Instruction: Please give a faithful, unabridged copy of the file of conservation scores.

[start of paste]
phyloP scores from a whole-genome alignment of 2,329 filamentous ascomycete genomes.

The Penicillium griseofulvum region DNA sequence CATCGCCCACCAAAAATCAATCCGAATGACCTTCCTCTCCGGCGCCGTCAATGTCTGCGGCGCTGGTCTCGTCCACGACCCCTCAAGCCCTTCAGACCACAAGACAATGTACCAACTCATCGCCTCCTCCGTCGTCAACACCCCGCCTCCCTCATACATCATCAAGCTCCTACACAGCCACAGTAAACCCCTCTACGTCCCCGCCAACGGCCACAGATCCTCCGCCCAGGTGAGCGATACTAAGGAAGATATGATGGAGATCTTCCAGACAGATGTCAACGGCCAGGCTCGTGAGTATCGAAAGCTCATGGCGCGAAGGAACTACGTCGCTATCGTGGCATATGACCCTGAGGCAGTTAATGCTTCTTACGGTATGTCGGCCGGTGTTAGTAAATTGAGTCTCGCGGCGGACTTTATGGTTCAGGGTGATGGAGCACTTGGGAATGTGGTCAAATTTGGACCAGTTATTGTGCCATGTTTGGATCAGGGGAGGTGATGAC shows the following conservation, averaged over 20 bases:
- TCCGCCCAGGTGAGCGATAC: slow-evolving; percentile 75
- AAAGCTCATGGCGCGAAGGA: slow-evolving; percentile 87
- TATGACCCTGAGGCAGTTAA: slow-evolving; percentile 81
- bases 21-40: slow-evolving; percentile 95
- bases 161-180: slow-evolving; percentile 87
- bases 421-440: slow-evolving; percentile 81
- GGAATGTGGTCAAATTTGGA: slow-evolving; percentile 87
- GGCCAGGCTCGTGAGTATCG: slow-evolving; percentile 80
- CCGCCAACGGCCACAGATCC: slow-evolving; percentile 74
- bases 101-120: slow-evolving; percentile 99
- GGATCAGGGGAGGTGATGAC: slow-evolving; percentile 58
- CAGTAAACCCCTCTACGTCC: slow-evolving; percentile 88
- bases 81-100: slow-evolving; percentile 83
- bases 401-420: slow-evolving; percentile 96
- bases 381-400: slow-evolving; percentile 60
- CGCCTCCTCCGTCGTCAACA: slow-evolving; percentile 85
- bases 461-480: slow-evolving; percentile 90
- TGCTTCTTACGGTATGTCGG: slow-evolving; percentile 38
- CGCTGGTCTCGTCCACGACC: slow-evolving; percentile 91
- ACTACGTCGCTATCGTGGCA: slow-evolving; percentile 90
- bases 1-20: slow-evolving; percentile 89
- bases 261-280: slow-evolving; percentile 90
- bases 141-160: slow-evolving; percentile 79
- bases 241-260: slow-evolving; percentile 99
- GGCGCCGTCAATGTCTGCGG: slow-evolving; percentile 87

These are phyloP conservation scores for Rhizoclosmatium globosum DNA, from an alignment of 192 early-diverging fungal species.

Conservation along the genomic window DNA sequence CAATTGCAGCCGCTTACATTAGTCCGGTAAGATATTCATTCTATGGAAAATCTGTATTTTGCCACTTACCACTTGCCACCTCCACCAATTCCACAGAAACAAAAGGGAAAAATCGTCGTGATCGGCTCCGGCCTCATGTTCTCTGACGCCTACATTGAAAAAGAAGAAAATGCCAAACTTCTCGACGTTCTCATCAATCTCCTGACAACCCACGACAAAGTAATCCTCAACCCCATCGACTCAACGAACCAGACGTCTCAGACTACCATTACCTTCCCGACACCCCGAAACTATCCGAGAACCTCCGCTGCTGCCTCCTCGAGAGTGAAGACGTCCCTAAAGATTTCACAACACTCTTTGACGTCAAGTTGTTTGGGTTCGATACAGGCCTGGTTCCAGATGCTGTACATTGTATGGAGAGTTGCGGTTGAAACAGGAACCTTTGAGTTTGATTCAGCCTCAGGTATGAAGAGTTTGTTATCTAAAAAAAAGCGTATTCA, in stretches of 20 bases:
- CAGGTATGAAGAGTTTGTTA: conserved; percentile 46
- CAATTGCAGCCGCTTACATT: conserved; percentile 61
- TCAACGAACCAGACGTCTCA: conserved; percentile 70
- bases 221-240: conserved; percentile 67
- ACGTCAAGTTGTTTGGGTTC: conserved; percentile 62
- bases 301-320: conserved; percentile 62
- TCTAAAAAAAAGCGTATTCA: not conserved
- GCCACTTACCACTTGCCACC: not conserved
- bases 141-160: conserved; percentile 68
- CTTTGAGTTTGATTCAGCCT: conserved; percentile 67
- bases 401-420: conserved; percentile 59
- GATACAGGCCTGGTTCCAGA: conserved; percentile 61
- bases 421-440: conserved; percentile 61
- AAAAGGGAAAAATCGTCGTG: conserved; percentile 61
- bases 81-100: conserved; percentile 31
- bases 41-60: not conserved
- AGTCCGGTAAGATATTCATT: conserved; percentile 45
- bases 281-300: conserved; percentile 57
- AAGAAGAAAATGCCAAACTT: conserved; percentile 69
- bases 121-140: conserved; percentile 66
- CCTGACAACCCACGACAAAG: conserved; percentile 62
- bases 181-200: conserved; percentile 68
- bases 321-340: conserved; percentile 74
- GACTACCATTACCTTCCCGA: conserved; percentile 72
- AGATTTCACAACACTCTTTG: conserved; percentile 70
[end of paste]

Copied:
phyloP scores from a whole-genome alignment of 2,329 filamentous ascomycete genomes.

The Penicillium griseofulvum region DNA sequence CATCGCCCACCAAAAATCAATCCGAATGACCTTCCTCTCCGGCGCCGTCAATGTCTGCGGCGCTGGTCTCGTCCACGACCCCTCAAGCCCTTCAGACCACAAGACAATGTACCAACTCATCGCCTCCTCCGTCGTCAACACCCCGCCTCCCTCATACATCATCAAGCTCCTACACAGCCACAGTAAACCCCTCTACGTCCCCGCCAACGGCCACAGATCCTCCGCCCAGGTGAGCGATACTAAGGAAGATATGATGGAGATCTTCCAGACAGATGTCAACGGCCAGGCTCGTGAGTATCGAAAGCTCATGGCGCGAAGGAACTACGTCGCTATCGTGGCATATGACCCTGAGGCAGTTAATGCTTCTTACGGTATGTCGGCCGGTGTTAGTAAATTGAGTCTCGCGGCGGACTTTATGGTTCAGGGTGATGGAGCACTTGGGAATGTGGTCAAATTTGGACCAGTTATTGTGCCATGTTTGGATCAGGGGAGGTGATGAC shows the following conservation, averaged over 20 bases:
- TCCGCCCAGGTGAGCGATAC: slow-evolving; percentile 75
- AAAGCTCATGGCGCGAAGGA: slow-evolving; percentile 87
- TATGACCCTGAGGCAGTTAA: slow-evolving; percentile 81
- bases 21-40: slow-evolving; percentile 95
- bases 161-180: slow-evolving; percentile 87
- bases 421-440: slow-evolving; percentile 81
- GGAATGTGGTCAAATTTGGA: slow-evolving; percentile 87
- GGCCAGGCTCGTGAGTATCG: slow-evolving; percentile 80
- CCGCCAACGGCCACAGATCC: slow-evolving; percentile 74
- bases 101-120: slow-evolving; percentile 99
- GGATCAGGGGAGGTGATGAC: slow-evolving; percentile 58
- CAGTAAACCCCTCTACGTCC: slow-evolving; percentile 88
- bases 81-100: slow-evolving; percentile 83
- bases 401-420: slow-evolving; percentile 96
- bases 381-400: slow-evolving; percentile 60
- CGCCTCCTCCGTCGTCAACA: slow-evolving; percentile 85
- bases 461-480: slow-evolving; percentile 90
- TGCTTCTTACGGTATGTCGG: slow-evolving; percentile 38
- CGCTGGTCTCGTCCACGACC: slow-evolving; percentile 91
- ACTACGTCGCTATCGTGGCA: slow-evolving; percentile 90
- bases 1-20: slow-evolving; percentile 89
- bases 261-280: slow-evolving; percentile 90
- bases 141-160: slow-evolving; percentile 79
- bases 241-260: slow-evolving; percentile 99
- GGCGCCGTCAATGTCTGCGG: slow-evolving; percentile 87

These are phyloP conservation scores for Rhizoclosmatium globosum DNA, from an alignment of 192 early-diverging fungal species.

Conservation along the genomic window DNA sequence CAATTGCAGCCGCTTACATTAGTCCGGTAAGATATTCATTCTATGGAAAATCTGTATTTTGCCACTTACCACTTGCCACCTCCACCAATTCCACAGAAACAAAAGGGAAAAATCGTCGTGATCGGCTCCGGCCTCATGTTCTCTGACGCCTACATTGAAAAAGAAGAAAATGCCAAACTTCTCGACGTTCTCATCAATCTCCTGACAACCCACGACAAAGTAATCCTCAACCCCATCGACTCAACGAACCAGACGTCTCAGACTACCATTACCTTCCCGACACCCCGAAACTATCCGAGAACCTCCGCTGCTGCCTCCTCGAGAGTGAAGACGTCCCTAAAGATTTCACAACACTCTTTGACGTCAAGTTGTTTGGGTTCGATACAGGCCTGGTTCCAGATGCTGTACATTGTATGGAGAGTTGCGGTTGAAACAGGAACCTTTGAGTTTGATTCAGCCTCAGGTATGAAGAGTTTGTTATCTAAAAAAAAGCGTATTCA, in stretches of 20 bases:
- CAGGTATGAAGAGTTTGTTA: conserved; percentile 46
- CAATTGCAGCCGCTTACATT: conserved; percentile 61
- TCAACGAACCAGACGTCTCA: conserved; percentile 70
- bases 221-240: conserved; percentile 67
- ACGTCAAGTTGTTTGGGTTC: conserved; percentile 62
- bases 301-320: conserved; percentile 62
- TCTAAAAAAAAGCGTATTCA: not conserved
- GCCACTTACCACTTGCCACC: not conserved
- bases 141-160: conserved; percentile 68
- CTTTGAGTTTGATTCAGCCT: conserved; percentile 67
- bases 401-420: conserved; percentile 59
- GATACAGGCCTGGTTCCAGA: conserved; percentile 61
- bases 421-440: conserved; percentile 61
- AAAAGGGAAAAATCGTCGTG: conserved; percentile 61
- bases 81-100: conserved; percentile 31
- bases 41-60: not conserved
- AGTCCGGTAAGATATTCATT: conserved; percentile 45
- bases 281-300: conserved; percentile 57
- AAGAAGAAAATGCCAAACTT: conserved; percentile 69
- bases 121-140: conserved; percentile 66
- CCTGACAACCCACGACAAAG: conserved; percentile 62
- bases 181-200: conserved; percentile 68
- bases 321-340: conserved; percentile 74
- GACTACCATTACCTTCCCGA: conserved; percentile 72
- AGATTTCACAACACTCTTTG: conserved; percentile 70